Periodontal disease is very common and various studies have suggested that between 5-20% of any population suffers with severe periodontitis (SP). The aim of this review was to consolidate all epidemiologic data about SP and, generate internally consistent prevalence and incidence estimates for all countries, 20 age groups, and both sexes for 1990 and 2010.
Searches were conducted in Medline, Embase, and LILACS and chief dental officers worldwide were written to asking for conference reports, theses, government reports, and unpublished survey data. Searches, study selection, and data abstraction were carried out independently by two reviewers. All descriptive epidemiology studies presenting SP were considered. Severe periodontitis was defined for this review as a CPITN score of 4, a clinical attachment loss (AL) more than 6 mm, or a gingival pocket depth (PD) more than 5 mm. Meta-regressions were conducted based on modeling resources of the Global Burden of Disease 2010 Study
- 72 studies involving 291,170 patients were included.
- 65 studies were prevalence studies
- In 2010, SP was the sixth-most prevalent condition, affecting 10.8% (95% uncertainty interval [UI]: 10.1%-11.6%) or 743 million people worldwide.
- Between 1990 and 2010, the global age-standardized prevalence of SP in the entire population was static at 11.2% (95% UI: 10.4%-11.9% in 1990 and 10.5%-12.0% in 2010) a non significant increase from the 1990 incidence of SP.
- The age-standardized incidence of SP in 2010 was 701 cases per 100,000 person-years (95% uncertainty interval: 599-823), a non significant increase from the 1990 incidence of SP.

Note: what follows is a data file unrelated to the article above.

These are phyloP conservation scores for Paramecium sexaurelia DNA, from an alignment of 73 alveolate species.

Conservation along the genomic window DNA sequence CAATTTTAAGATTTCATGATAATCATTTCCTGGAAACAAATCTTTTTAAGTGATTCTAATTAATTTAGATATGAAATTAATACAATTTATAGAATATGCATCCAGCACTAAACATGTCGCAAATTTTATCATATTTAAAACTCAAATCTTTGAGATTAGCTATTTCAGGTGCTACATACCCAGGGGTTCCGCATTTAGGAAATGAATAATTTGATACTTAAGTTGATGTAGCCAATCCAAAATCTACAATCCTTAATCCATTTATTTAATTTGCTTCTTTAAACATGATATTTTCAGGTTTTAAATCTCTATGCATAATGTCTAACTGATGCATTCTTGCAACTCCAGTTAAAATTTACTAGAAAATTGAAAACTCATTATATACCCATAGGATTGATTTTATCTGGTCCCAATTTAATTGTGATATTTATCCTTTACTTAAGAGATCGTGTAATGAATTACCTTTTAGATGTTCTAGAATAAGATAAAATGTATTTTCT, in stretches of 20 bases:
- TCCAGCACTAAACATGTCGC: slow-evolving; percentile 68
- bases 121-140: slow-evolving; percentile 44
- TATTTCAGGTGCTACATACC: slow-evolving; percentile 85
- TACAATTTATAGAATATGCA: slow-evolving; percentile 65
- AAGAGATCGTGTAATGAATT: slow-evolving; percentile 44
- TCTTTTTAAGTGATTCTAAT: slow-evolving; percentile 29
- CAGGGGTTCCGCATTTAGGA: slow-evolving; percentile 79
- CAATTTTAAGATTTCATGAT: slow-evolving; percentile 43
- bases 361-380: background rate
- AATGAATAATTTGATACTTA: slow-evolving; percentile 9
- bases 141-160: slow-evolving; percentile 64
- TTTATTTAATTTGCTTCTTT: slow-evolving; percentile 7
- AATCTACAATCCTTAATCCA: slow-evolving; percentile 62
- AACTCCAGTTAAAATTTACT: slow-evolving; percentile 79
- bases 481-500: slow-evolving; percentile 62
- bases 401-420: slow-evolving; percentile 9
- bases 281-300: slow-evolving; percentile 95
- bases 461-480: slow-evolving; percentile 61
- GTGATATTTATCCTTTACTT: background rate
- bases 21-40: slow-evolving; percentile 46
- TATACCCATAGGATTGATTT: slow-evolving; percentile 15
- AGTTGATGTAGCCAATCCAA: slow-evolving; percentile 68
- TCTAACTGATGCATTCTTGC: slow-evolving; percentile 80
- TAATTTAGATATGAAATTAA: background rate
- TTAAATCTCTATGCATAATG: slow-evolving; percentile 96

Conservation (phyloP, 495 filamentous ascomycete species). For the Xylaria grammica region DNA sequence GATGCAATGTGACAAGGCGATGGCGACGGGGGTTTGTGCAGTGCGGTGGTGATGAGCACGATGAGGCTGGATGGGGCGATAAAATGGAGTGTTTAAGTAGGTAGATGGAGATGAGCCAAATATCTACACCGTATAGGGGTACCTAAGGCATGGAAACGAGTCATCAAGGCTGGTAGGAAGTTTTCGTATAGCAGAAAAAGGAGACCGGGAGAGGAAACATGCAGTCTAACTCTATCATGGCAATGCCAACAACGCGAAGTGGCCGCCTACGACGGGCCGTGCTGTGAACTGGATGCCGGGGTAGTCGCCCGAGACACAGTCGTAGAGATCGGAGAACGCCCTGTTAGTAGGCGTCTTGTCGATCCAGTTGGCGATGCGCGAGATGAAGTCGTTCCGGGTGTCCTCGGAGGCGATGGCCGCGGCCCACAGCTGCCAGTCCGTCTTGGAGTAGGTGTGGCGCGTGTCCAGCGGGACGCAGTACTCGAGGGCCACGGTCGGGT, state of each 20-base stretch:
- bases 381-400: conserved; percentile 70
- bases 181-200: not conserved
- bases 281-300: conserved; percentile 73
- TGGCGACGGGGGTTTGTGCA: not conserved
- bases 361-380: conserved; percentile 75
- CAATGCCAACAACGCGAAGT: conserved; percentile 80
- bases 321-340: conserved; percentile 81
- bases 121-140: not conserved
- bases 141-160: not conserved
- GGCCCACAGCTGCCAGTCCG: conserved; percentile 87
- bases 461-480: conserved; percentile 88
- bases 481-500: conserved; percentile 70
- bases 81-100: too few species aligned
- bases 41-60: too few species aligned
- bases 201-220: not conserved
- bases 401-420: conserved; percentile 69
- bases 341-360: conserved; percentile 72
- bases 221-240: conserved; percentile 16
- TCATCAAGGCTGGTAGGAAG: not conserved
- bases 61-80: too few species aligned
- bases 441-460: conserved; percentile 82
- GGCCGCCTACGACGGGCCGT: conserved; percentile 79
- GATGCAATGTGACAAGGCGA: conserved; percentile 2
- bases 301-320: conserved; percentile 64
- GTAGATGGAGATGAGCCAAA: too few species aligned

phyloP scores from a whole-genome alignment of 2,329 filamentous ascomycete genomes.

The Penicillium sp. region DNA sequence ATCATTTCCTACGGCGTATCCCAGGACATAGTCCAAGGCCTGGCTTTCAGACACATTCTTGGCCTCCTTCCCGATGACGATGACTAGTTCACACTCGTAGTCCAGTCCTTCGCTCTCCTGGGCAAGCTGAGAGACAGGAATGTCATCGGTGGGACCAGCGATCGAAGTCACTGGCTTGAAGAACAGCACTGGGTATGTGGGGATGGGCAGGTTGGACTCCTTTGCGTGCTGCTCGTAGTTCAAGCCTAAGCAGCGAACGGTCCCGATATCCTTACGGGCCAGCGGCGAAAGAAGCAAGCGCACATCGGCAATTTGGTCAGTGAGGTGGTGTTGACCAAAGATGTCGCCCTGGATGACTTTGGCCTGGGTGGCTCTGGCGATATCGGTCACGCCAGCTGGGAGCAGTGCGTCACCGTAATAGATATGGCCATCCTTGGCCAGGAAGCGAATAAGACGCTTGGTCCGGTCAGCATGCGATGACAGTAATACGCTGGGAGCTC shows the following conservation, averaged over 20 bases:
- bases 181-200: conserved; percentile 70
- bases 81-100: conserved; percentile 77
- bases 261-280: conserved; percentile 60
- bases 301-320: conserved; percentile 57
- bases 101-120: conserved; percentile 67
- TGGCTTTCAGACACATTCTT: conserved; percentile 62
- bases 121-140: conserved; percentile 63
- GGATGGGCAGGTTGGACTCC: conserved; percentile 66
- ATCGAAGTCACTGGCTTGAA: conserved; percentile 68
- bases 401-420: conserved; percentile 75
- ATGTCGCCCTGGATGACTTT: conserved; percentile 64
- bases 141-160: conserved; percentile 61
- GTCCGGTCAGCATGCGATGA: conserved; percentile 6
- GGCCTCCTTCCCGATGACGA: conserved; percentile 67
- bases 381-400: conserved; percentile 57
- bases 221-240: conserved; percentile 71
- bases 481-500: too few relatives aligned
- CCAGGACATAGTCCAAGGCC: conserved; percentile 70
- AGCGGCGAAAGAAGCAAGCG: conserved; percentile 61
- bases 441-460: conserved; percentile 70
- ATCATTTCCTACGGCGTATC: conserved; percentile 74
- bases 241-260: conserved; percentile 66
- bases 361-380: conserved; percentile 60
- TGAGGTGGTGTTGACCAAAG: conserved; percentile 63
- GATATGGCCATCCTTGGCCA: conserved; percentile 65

- Prevalence increased gradually with age, showing a steep increase between the third and fourth decades of life that was driven by a peak in incidence at around 38yr of age.
The authors concluded
In conclusion, policy makers need to be aware of a predictable increasing burden of severe periodontitis due to the growing world population associated with an increasing life expectance and a massive decrease in the prevalence of tooth loss throughout the world from 1990 to 2010. These changes underscore the enormous public health challenge posed by SP and are a microcosm of the epidemiologic transition to non-communicable diseases occurring in many countries.
The methodology of this review enabled the researches to identify the best available data sources. Although as they themselves highlight there are potential problems with both the measurement and reporting of SP. There are also problems caused by the lack of agreement on how to measure periodontal health consistently. The vast majority of the studies are also cross-sectional with only 2 of the studies included measuring incidence.
Kassebaum NJ, Bernabé E, Dahiya M, Bhandari B, Murray CJ, Marcenes W. Global Burden of Severe Periodontitis in 1990-2010: A Systematic Review and Meta-regression. J Dent Res. 2014 Sep 26. pii: 0022034514552491. [Epub ahead of print] Review. PubMed PMID: 25261053.